Review: With King of the Beach, Wavves Abdicates

<a href="http://en.wikipedia.org/wiki/File:King_of_the_Beach_(Wavves)_album_cover.jpg">Wikimedia Commons</A>

Fight disinformation: Sign up for the free Mother Jones Daily newsletter and follow the news that matters.


Wavves
King of the Beach
Fat Possum

Wavves, the San Diego punk rock outfit led by early-twentysomething skater/slacker Nathan Williams, recently released this LP, its third, to the adulation of critics and fans alike. King of the Beach demonstrates a scrubbing up of the band’s once-abrasive sound, presumably for the sake of maturity and accessibility. And that’s precisely my problem with it.

I take pleasure in feedback- and reverb-soaked music that forsakes lyrical comprehensibility for sheer raw energy—a sound Wavves pinned down in its first two albums. In those recordings, Williams’ voice sounds as though snarled through a megaphone two rooms over, depositing a lot of “Oooohweeeoooohs” and distortions that embody the angst and ennui of a directionless teenager (“No Hope Kids” is a great example). It doesn’t matter what he’s singing about, be it weed, girls, or boredom; what’s important is that his I-don’t-give-a-shit swagger came across in the gestalt.

So why did Williams and Co. abandon the very thing that made them good? This is the most telling sign of the sophomore slump: A band fortunate enough to find a modicum of success with its first album or two, as Wavves did, inevitably faces the question: “Where do we go from here?” Wanting to impress critics and fans, to not appear beholden to one sound, and because of the increased recording budgets that fame generously delivers, the answer too often is “let’s surprise them with the breadth of our songwriting!”

Most times the reality is that such breadth is nonexistent, and fans are left with a bloated collection of songs that stray far from what made the band likable in the first place. Alternatively, bands may just not have enough time to re-create the brilliance of a first release. To paraphrase a wise musician, you have an entire life to write your first album and just six months to write your second. (Or in this case your third.)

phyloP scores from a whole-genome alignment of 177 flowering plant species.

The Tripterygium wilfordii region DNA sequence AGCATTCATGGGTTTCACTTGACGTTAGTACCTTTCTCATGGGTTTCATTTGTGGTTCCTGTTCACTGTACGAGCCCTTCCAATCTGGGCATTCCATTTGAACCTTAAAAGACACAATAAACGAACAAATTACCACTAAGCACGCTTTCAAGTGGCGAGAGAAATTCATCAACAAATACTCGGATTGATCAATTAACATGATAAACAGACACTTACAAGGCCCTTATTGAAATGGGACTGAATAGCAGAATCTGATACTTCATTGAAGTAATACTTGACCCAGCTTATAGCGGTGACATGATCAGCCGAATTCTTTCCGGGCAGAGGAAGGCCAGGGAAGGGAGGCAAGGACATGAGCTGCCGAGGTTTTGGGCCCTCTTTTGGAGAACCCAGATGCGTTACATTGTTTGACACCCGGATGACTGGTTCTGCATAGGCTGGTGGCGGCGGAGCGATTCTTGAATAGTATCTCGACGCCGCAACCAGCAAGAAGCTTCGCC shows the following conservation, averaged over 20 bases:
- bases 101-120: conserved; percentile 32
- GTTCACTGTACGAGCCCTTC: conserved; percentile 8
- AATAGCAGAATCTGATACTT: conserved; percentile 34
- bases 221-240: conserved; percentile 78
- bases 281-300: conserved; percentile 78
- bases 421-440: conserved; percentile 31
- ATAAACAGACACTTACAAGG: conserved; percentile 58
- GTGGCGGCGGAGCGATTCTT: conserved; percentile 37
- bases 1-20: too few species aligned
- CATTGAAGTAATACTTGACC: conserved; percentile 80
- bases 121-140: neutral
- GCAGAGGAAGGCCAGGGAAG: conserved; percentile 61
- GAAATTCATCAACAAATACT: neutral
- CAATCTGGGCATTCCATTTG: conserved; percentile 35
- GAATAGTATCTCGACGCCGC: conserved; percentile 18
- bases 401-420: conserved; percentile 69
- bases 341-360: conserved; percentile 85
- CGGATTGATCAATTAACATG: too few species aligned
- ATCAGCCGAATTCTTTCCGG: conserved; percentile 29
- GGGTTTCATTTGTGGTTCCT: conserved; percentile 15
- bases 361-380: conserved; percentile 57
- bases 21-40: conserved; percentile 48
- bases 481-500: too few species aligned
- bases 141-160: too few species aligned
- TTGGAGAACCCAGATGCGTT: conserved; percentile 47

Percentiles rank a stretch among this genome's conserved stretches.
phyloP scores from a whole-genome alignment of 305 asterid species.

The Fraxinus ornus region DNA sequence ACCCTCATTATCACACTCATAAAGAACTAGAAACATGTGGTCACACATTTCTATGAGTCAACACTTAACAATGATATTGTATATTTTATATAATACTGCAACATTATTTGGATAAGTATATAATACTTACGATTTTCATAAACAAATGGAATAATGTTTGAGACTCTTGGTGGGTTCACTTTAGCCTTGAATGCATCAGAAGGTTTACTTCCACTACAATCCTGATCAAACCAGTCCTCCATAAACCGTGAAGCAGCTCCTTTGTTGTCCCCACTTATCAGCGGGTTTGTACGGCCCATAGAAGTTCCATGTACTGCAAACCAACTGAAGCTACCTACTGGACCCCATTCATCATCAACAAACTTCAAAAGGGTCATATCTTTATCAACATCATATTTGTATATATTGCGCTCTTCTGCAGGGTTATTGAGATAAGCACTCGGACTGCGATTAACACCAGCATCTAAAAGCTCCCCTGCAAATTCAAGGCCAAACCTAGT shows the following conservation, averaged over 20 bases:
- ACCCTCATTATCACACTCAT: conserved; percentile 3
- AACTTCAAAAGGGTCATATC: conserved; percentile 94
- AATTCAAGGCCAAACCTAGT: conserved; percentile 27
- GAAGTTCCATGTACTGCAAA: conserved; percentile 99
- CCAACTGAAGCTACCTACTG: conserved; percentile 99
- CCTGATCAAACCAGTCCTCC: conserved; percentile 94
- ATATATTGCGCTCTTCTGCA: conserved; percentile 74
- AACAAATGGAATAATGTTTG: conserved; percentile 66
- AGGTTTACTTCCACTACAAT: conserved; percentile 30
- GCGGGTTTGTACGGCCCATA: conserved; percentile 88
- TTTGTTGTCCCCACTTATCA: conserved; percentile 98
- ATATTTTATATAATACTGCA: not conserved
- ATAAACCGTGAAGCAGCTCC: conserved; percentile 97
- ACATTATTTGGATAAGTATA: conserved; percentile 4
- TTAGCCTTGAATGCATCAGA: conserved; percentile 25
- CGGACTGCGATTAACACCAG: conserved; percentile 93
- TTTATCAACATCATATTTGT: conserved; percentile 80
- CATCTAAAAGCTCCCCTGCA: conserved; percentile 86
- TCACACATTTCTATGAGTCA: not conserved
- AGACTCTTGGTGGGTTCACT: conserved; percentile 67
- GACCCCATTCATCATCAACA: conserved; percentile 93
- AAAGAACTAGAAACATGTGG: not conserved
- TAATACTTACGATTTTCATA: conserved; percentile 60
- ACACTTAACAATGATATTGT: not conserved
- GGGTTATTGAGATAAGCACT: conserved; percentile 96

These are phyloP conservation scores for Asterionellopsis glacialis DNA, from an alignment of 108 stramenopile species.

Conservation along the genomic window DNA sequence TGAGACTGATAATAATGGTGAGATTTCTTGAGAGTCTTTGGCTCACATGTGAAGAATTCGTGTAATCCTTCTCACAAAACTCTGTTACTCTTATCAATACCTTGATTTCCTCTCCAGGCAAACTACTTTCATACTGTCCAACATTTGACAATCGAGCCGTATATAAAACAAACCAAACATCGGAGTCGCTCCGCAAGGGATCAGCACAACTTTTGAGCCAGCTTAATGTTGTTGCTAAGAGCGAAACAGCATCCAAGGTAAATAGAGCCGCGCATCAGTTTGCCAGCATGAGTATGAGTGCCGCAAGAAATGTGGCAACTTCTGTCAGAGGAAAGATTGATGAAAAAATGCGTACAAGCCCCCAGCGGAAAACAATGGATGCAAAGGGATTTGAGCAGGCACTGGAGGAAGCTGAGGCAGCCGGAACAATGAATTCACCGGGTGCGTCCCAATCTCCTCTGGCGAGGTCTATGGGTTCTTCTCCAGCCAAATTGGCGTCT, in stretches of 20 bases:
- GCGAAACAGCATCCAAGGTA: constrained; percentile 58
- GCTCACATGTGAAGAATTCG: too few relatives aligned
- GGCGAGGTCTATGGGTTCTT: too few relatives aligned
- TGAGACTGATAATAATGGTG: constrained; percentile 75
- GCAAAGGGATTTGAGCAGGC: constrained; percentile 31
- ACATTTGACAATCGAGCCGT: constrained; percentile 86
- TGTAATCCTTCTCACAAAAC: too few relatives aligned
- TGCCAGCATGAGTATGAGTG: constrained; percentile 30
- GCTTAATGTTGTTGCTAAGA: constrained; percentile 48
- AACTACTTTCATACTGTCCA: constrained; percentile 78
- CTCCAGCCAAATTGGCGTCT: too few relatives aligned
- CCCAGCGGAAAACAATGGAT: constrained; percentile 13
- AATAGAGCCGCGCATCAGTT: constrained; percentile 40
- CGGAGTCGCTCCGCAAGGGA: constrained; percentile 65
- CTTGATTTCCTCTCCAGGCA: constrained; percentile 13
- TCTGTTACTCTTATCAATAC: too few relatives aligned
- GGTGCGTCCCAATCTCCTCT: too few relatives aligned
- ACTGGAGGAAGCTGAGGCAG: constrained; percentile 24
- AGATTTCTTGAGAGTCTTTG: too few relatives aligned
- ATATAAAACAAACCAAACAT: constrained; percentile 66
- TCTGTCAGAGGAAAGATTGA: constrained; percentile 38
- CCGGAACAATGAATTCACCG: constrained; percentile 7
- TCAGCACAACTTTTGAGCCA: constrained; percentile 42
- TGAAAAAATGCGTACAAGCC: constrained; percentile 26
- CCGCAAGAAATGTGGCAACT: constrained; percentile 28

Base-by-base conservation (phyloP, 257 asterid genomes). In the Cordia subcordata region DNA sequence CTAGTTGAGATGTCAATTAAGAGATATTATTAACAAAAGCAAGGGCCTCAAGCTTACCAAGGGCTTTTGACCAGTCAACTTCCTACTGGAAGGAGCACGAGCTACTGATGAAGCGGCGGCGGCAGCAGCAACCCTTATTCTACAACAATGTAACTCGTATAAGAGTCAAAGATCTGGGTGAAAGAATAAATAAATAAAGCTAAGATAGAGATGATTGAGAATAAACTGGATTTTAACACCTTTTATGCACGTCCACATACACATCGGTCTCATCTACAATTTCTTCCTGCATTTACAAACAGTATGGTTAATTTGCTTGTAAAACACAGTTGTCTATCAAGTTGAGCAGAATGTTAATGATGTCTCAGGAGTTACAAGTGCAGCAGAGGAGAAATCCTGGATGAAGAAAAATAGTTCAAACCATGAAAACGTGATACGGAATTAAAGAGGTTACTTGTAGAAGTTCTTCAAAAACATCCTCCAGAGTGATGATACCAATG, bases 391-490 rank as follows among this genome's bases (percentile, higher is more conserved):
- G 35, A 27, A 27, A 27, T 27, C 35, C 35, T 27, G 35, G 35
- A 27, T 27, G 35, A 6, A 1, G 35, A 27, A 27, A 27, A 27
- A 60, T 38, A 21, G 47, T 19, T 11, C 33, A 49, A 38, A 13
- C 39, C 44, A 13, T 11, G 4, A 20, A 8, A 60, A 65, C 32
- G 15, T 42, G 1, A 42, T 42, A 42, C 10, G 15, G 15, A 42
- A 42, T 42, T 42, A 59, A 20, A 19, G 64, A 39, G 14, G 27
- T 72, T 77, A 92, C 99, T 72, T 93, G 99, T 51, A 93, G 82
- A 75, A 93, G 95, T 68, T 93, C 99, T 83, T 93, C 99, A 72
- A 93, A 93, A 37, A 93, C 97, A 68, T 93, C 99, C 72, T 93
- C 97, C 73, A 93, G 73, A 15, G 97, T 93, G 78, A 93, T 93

The songwriting quality hasn’t taken a hit; if anything, Williams’ writing chops have improved, incorporating a girl-group influence absent from his earlier work. He absorbed the late, great Jay Reatard’s backing band and produced 12 tightly wound, alt-radio-friendly pop-punk tracks. Sounds like a recipe for a kickass record, right? Who doesn’t like the Buzzcocks, after all? Perhaps this is precisely the problem: In cleaning up the sound, Wavves now sounds like any number of bands. They’ve genericized their sound. As a result, to borrow Williams’ own phrase, I’m so bored.

KEEP MOTHER JONES CHARGING HARD

You're busy, so we'll keep this short: We need to raise $325,000 over the next month to help fund the hard-hitting, fiercely independent reporting you get from us. It's a pivotal moment for our democracy, accountability, and so much more—but you already know that, you just read a Mother Jones article. If you can right now, please consider supporting our work with a donation so we're ready for the hard work ahead.

payment methods

KEEP MOTHER JONES CHARGING HARD

You're busy, so we'll keep this short: We need to raise $325,000 over the next month to help fund the hard-hitting, fiercely independent reporting you get from us. It's a pivotal moment for our democracy, accountability, and so much more—but you already know that, you just read a Mother Jones article. If you can right now, please consider supporting our work with a donation so we're ready for the hard work ahead.

payment methods

We Recommend

Latest

Sign up for our free newsletter

Subscribe to the Mother Jones Daily to have our top stories delivered directly to your inbox.

Get our award-winning magazine

Save big on a full year of investigations, ideas, and insights.

Subscribe

Support our journalism

Help Mother Jones' reporters dig deep with a tax-deductible donation.

Donate